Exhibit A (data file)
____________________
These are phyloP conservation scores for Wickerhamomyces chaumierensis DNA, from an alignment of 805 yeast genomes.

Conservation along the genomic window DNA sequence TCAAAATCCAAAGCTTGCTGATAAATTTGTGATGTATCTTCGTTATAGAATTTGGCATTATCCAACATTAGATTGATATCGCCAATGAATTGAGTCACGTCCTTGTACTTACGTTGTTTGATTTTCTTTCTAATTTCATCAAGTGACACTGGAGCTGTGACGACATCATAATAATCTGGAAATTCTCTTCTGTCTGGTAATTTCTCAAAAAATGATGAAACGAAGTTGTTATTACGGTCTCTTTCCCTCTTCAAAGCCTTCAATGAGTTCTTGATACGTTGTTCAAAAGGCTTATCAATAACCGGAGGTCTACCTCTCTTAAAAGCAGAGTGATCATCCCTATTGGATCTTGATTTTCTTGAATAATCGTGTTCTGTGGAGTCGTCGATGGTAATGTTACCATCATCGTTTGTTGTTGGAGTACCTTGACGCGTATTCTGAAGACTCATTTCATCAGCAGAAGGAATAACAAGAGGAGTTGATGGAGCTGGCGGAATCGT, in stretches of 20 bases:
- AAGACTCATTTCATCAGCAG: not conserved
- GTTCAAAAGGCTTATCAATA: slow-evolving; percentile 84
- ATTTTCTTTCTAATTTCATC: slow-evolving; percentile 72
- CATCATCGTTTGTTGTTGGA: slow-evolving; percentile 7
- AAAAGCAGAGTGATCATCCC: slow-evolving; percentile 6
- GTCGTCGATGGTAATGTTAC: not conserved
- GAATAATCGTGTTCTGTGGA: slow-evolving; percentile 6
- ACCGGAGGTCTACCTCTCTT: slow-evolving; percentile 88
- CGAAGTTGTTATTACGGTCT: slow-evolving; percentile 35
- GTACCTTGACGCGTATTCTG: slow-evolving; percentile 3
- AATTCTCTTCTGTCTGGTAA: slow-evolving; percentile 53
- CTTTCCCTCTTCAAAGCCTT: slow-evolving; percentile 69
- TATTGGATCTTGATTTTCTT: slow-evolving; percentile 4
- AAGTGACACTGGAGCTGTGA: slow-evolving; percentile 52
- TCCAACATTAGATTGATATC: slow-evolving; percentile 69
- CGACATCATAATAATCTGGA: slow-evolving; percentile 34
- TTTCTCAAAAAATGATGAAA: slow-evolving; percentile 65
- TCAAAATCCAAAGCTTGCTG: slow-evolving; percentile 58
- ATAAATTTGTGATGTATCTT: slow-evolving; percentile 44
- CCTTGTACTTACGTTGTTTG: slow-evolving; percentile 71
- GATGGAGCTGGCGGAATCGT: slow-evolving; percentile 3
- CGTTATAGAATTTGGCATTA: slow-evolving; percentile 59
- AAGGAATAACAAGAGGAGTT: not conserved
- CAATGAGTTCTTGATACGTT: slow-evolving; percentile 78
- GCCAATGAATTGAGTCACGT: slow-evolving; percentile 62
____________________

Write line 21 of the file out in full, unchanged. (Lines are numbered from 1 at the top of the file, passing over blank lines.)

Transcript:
- ATAAATTTGTGATGTATCTT: slow-evolving; percentile 44